This year we celebrate 50 years of the Freedom Charter. As it is well – known its main principles were embodied in the Constitution of South Africa. As we celebrate the anniversary of the Charter and proudly speak of our Constitution that is hailed throughout the world, it is only proper that we remember and pay tribute to the responsible Committee, and ultimately to the man who crafted this historic document.
In December of 1956, 156 Congress leaders and activists from all over South Africa were arrested, brought to Johannesburg and charged with High Treason. The charge was based on the Freedom Charter, which was alleged to be a Communist document and its fulfillment was to be achieved by violent means. Rusty was among the accused, but fortunately for him he did not have to sit through the four-and-a-half years, at the end of which the remaining thirty accused were acquitted by the Special Court of three Judges. The Prosecuting team, which included the Nazi – admirer, Oswald Pirow, literally scraped the barrel to present evidence. Just one example will give you an idea. This star witness, reportedly an expert on Communism, pronounced on scores of documents in the State case and dismissed them as “undiluted Communism”, “straight from the shoulder Communism” etc. In cross examination the defence Advocate Isie Maisels, asked the learned Professor’s opinion on several documents, without disclosing the authors. Almost all of them – including the doctoral thesis of Dr. Piet Koornhof; writings of Gandhi, Churchill etc, were dismissed by him as “Communism”. Finally a document was put to him, which he described in the same way. Asked if he knew who the author was; he said he didn’t. “Would it surprise you Professor Murray, if I told you that you were the author.”!!
In 1960, after the Sharpeville massacre, thousands of people were detained.
Rusty experienced another bout of imprisonment. 1962 witnessed the introduction of the harshest pieces of legislation aimed at the liberation movement. Among other things it provided for detention in complete solitary confinement for three months at a time, renewable. It was under similar detention that Steve Biko and scores of others were tortured to death. There was also provision for house arrest. For some reason the then Minister of Justice named in advance, a number of politicians who would be victims of house arrest. Rusty’s name was among them. The House arrest order confined him to his house from 6 p.m. till 9 a.m. the following day, as well as weekends. He was not allowed to have visitors even in his own house. Rusty’s brother and his wife, urged him to leave the country. Hilda too was so inclined, but left the decision to Rusty. Rusty’s reaction came as no surprise. It once again demonstrated the calibre, the devotion and courage of the man.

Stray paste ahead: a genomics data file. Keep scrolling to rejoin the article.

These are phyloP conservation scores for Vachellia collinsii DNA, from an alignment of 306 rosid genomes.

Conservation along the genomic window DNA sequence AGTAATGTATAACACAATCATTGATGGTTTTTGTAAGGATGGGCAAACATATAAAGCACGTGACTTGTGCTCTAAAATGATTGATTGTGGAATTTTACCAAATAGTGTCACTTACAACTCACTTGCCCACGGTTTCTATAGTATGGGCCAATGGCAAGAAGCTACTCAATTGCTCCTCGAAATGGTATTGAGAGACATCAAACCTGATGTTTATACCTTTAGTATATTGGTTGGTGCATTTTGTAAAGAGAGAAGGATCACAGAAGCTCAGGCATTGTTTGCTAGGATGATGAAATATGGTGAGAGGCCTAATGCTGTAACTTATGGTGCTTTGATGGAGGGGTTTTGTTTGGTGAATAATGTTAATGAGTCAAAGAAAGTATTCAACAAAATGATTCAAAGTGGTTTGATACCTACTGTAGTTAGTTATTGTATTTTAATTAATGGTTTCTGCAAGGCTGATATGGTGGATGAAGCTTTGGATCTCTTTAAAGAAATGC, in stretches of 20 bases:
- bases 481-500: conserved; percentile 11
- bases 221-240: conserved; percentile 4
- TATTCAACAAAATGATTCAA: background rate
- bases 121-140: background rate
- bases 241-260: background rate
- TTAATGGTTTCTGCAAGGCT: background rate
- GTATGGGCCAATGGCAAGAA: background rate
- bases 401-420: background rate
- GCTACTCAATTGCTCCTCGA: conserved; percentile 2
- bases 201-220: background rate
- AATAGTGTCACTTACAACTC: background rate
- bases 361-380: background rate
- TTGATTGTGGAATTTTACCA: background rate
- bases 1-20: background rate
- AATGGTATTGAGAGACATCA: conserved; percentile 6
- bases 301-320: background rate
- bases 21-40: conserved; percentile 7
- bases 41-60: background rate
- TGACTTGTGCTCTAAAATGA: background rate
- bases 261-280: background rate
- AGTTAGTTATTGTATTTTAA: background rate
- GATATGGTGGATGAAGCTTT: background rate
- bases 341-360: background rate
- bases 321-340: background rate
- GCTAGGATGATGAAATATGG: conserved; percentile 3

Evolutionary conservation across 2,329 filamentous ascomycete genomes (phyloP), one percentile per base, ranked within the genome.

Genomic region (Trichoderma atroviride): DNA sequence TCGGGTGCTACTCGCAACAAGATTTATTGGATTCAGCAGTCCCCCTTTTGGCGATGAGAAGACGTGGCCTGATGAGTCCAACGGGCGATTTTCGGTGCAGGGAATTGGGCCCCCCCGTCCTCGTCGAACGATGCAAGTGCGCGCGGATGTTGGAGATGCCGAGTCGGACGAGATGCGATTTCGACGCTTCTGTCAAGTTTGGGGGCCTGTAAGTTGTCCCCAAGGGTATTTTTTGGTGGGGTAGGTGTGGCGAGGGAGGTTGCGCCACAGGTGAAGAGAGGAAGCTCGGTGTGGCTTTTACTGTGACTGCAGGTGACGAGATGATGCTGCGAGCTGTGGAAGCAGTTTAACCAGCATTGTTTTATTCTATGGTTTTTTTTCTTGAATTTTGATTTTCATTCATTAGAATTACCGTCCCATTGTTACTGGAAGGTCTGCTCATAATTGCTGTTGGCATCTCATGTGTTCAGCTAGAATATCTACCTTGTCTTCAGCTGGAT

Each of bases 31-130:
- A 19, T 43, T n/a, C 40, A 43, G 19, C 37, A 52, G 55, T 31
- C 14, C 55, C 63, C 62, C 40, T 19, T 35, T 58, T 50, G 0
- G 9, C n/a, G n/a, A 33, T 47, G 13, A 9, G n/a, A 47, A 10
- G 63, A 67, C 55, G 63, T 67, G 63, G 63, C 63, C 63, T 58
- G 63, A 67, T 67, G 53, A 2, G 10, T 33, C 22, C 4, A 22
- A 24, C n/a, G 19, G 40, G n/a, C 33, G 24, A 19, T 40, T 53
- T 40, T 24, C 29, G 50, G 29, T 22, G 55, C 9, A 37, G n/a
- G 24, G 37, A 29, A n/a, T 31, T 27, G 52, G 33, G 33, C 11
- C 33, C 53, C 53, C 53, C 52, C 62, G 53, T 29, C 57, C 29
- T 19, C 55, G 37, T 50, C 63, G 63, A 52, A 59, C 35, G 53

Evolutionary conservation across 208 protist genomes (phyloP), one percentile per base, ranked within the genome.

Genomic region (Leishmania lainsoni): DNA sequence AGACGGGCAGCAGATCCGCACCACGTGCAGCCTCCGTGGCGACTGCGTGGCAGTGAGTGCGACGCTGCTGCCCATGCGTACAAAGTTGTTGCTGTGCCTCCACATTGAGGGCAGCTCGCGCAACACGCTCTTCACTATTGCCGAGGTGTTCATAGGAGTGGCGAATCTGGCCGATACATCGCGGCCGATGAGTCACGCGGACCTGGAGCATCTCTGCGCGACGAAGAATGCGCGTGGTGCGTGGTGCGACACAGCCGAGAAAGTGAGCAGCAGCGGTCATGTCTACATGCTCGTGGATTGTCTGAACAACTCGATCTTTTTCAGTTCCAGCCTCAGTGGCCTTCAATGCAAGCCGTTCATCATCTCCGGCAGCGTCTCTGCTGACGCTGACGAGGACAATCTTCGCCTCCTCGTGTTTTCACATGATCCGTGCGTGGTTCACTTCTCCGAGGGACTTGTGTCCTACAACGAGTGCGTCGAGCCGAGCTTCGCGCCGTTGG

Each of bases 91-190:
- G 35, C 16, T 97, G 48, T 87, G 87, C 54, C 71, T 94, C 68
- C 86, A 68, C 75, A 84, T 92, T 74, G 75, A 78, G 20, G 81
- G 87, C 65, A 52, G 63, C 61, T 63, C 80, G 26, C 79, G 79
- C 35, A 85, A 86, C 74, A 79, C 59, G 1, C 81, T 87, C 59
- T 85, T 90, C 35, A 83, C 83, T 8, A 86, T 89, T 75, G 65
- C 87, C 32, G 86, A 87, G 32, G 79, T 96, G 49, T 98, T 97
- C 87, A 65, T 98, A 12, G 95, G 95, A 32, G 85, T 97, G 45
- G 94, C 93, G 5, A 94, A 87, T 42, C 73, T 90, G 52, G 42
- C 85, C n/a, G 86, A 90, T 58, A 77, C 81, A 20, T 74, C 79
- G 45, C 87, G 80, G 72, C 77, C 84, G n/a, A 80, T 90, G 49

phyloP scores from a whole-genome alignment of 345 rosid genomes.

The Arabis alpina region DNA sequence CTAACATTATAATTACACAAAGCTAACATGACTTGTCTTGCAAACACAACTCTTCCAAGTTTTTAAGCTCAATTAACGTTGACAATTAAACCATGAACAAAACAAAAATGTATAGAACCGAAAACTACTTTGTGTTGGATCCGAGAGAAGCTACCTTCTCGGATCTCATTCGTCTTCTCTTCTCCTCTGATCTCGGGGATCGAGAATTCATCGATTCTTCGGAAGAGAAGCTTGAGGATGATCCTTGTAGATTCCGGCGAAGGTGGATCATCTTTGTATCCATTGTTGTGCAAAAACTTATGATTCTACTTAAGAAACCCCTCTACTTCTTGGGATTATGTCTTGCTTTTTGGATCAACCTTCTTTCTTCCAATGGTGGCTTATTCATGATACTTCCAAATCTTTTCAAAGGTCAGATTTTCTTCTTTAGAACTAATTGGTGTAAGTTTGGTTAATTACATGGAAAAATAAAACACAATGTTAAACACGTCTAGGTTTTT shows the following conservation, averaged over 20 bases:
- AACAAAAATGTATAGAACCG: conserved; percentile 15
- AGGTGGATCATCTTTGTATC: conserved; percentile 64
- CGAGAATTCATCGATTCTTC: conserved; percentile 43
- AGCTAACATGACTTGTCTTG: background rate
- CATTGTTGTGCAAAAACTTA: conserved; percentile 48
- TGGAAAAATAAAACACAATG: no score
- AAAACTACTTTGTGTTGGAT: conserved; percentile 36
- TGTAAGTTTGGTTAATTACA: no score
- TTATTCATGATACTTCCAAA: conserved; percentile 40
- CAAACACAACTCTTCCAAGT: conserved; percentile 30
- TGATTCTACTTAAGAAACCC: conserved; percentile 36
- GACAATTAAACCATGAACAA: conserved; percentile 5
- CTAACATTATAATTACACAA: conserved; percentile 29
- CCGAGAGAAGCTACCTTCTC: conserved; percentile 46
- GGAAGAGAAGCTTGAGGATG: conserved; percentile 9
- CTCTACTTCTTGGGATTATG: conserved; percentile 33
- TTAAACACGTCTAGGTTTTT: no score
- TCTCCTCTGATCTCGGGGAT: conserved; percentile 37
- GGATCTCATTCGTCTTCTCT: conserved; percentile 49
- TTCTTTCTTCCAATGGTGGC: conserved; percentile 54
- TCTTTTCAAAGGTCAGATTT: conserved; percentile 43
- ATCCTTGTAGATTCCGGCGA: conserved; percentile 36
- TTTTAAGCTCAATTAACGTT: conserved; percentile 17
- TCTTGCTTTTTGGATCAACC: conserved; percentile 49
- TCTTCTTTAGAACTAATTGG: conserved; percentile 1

“I tried to explain why I could not agree to leave. It was neither simple obstinacy nor fear of losing face. The thing was I had helped create the situation, which confronted us. I had myself persuaded men and woman to risk their necks for the cause. Leaving now would be like deserting them, though staying would do nothing to save them… I had given the whole of my adult life to the cause of a new and better South Africa… I had invested in it everything I had – peace, tranquillity, prosperity and reputation… I was incapable of just drawing a line under it and writing it off as a bad investment from which I could walk away. It represented most of what I valued in my life. I would hang on to it to the bitter end…” (P242)
House arrest virtually converted the victim’s house into a prison. I n the face of hardship and danger, Rusty continued to do his political work. Among other things he remained active as a member of the Central Committee of the Communist Party. An important document called “ Operation Mayibuye” was drawn up by the handful of individuals who constituted the High Command of MK, the military wing of the ANC. It was quite a detailed and controversial document; the gist of which was to transform the sabotage campaign into the next phase – to guerrilla warfare.
Operation Mayibuye was presented before members of the High Command and some of us were on the Central Committee. Rusty was opposed to the plans set out in the document and presented a counter document. By this time all of us who had been underground had left the secret farm in Rivonia where we had been hiding. Rusty’s document could not be fully discussed because he had to rush home.
Our lawyers and accused alike were delighted when on Judgement Day – the 11th June, 1964, Judge Quarters de Wet found Rusty not guilty and acquitted him.
It has been a privilege for me to join you in remembering this remarkable man and to celebrate his life and contribution to the cause of democracy in South Africa. Our congratulations to the Faculty of Architecture for its initiative and our gratitude for helping to preserve and spread the knowledge about Rusty.
Rusty himself has resorted to the words of Milan Kundera on the importance of remembering our history and heritage.
“The struggle of man against power is the struggle of memory against forgetting”.
Ahmed "Kathy" Kathrada, 2005